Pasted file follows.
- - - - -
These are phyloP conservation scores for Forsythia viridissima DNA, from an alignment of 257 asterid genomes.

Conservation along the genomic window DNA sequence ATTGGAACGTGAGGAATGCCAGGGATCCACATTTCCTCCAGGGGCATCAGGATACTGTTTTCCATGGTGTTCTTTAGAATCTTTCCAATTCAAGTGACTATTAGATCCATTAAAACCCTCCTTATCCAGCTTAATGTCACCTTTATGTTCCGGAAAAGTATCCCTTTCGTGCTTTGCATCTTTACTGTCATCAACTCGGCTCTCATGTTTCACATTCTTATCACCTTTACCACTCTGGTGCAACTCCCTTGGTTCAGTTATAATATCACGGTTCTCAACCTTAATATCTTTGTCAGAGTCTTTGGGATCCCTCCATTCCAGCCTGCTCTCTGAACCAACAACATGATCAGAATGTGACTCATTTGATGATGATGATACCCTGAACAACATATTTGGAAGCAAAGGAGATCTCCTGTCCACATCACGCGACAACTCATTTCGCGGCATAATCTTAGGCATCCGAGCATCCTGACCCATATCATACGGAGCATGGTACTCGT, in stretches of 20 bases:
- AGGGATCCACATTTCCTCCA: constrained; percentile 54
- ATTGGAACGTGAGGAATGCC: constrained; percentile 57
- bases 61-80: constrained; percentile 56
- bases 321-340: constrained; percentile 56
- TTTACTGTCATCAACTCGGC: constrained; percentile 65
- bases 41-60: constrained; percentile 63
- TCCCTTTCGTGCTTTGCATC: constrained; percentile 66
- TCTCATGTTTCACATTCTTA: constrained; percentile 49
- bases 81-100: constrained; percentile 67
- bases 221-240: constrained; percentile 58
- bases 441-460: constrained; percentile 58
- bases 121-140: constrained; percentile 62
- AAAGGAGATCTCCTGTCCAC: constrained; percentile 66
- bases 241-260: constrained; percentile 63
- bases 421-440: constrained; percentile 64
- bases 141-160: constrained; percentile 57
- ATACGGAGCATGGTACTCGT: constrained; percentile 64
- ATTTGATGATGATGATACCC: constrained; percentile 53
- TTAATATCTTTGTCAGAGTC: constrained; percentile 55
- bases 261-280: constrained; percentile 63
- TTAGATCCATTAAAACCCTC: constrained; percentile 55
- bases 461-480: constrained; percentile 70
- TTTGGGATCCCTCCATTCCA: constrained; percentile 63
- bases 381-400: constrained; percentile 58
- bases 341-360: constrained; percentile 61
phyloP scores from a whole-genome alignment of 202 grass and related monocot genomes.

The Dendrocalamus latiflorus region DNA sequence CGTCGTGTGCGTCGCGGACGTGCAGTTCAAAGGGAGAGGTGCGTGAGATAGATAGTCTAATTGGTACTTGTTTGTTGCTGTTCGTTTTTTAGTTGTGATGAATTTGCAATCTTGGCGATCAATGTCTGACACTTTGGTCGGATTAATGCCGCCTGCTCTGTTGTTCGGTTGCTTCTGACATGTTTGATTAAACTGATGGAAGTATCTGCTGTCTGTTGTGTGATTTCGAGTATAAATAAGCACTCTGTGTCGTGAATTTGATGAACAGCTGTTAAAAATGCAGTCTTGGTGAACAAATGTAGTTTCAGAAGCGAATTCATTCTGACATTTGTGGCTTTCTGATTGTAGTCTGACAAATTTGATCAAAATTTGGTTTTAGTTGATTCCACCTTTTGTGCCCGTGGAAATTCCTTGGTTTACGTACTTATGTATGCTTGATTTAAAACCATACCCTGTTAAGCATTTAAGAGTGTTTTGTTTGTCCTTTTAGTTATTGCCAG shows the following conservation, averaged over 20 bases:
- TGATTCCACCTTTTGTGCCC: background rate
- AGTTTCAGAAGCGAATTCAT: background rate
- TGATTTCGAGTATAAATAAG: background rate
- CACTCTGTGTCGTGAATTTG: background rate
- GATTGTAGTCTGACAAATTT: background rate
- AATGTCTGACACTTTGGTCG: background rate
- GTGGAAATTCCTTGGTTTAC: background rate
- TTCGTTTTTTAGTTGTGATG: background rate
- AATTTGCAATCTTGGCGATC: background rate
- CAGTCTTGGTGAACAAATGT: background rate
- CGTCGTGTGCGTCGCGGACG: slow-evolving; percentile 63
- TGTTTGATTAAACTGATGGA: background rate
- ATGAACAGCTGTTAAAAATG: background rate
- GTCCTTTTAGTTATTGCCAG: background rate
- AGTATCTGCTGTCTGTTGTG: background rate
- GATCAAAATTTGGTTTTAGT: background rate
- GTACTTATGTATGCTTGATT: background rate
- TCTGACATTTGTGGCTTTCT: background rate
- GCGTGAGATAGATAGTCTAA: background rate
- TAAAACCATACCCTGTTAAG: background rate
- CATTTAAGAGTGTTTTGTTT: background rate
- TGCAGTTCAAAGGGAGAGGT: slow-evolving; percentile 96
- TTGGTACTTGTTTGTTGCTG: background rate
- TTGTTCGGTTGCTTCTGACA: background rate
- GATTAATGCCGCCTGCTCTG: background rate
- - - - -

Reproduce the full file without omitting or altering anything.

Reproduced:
These are phyloP conservation scores for Forsythia viridissima DNA, from an alignment of 257 asterid genomes.

Conservation along the genomic window DNA sequence ATTGGAACGTGAGGAATGCCAGGGATCCACATTTCCTCCAGGGGCATCAGGATACTGTTTTCCATGGTGTTCTTTAGAATCTTTCCAATTCAAGTGACTATTAGATCCATTAAAACCCTCCTTATCCAGCTTAATGTCACCTTTATGTTCCGGAAAAGTATCCCTTTCGTGCTTTGCATCTTTACTGTCATCAACTCGGCTCTCATGTTTCACATTCTTATCACCTTTACCACTCTGGTGCAACTCCCTTGGTTCAGTTATAATATCACGGTTCTCAACCTTAATATCTTTGTCAGAGTCTTTGGGATCCCTCCATTCCAGCCTGCTCTCTGAACCAACAACATGATCAGAATGTGACTCATTTGATGATGATGATACCCTGAACAACATATTTGGAAGCAAAGGAGATCTCCTGTCCACATCACGCGACAACTCATTTCGCGGCATAATCTTAGGCATCCGAGCATCCTGACCCATATCATACGGAGCATGGTACTCGT, in stretches of 20 bases:
- AGGGATCCACATTTCCTCCA: constrained; percentile 54
- ATTGGAACGTGAGGAATGCC: constrained; percentile 57
- bases 61-80: constrained; percentile 56
- bases 321-340: constrained; percentile 56
- TTTACTGTCATCAACTCGGC: constrained; percentile 65
- bases 41-60: constrained; percentile 63
- TCCCTTTCGTGCTTTGCATC: constrained; percentile 66
- TCTCATGTTTCACATTCTTA: constrained; percentile 49
- bases 81-100: constrained; percentile 67
- bases 221-240: constrained; percentile 58
- bases 441-460: constrained; percentile 58
- bases 121-140: constrained; percentile 62
- AAAGGAGATCTCCTGTCCAC: constrained; percentile 66
- bases 241-260: constrained; percentile 63
- bases 421-440: constrained; percentile 64
- bases 141-160: constrained; percentile 57
- ATACGGAGCATGGTACTCGT: constrained; percentile 64
- ATTTGATGATGATGATACCC: constrained; percentile 53
- TTAATATCTTTGTCAGAGTC: constrained; percentile 55
- bases 261-280: constrained; percentile 63
- TTAGATCCATTAAAACCCTC: constrained; percentile 55
- bases 461-480: constrained; percentile 70
- TTTGGGATCCCTCCATTCCA: constrained; percentile 63
- bases 381-400: constrained; percentile 58
- bases 341-360: constrained; percentile 61
phyloP scores from a whole-genome alignment of 202 grass and related monocot genomes.

The Dendrocalamus latiflorus region DNA sequence CGTCGTGTGCGTCGCGGACGTGCAGTTCAAAGGGAGAGGTGCGTGAGATAGATAGTCTAATTGGTACTTGTTTGTTGCTGTTCGTTTTTTAGTTGTGATGAATTTGCAATCTTGGCGATCAATGTCTGACACTTTGGTCGGATTAATGCCGCCTGCTCTGTTGTTCGGTTGCTTCTGACATGTTTGATTAAACTGATGGAAGTATCTGCTGTCTGTTGTGTGATTTCGAGTATAAATAAGCACTCTGTGTCGTGAATTTGATGAACAGCTGTTAAAAATGCAGTCTTGGTGAACAAATGTAGTTTCAGAAGCGAATTCATTCTGACATTTGTGGCTTTCTGATTGTAGTCTGACAAATTTGATCAAAATTTGGTTTTAGTTGATTCCACCTTTTGTGCCCGTGGAAATTCCTTGGTTTACGTACTTATGTATGCTTGATTTAAAACCATACCCTGTTAAGCATTTAAGAGTGTTTTGTTTGTCCTTTTAGTTATTGCCAG shows the following conservation, averaged over 20 bases:
- TGATTCCACCTTTTGTGCCC: background rate
- AGTTTCAGAAGCGAATTCAT: background rate
- TGATTTCGAGTATAAATAAG: background rate
- CACTCTGTGTCGTGAATTTG: background rate
- GATTGTAGTCTGACAAATTT: background rate
- AATGTCTGACACTTTGGTCG: background rate
- GTGGAAATTCCTTGGTTTAC: background rate
- TTCGTTTTTTAGTTGTGATG: background rate
- AATTTGCAATCTTGGCGATC: background rate
- CAGTCTTGGTGAACAAATGT: background rate
- CGTCGTGTGCGTCGCGGACG: slow-evolving; percentile 63
- TGTTTGATTAAACTGATGGA: background rate
- ATGAACAGCTGTTAAAAATG: background rate
- GTCCTTTTAGTTATTGCCAG: background rate
- AGTATCTGCTGTCTGTTGTG: background rate
- GATCAAAATTTGGTTTTAGT: background rate
- GTACTTATGTATGCTTGATT: background rate
- TCTGACATTTGTGGCTTTCT: background rate
- GCGTGAGATAGATAGTCTAA: background rate
- TAAAACCATACCCTGTTAAG: background rate
- CATTTAAGAGTGTTTTGTTT: background rate
- TGCAGTTCAAAGGGAGAGGT: slow-evolving; percentile 96
- TTGGTACTTGTTTGTTGCTG: background rate
- TTGTTCGGTTGCTTCTGACA: background rate
- GATTAATGCCGCCTGCTCTG: background rate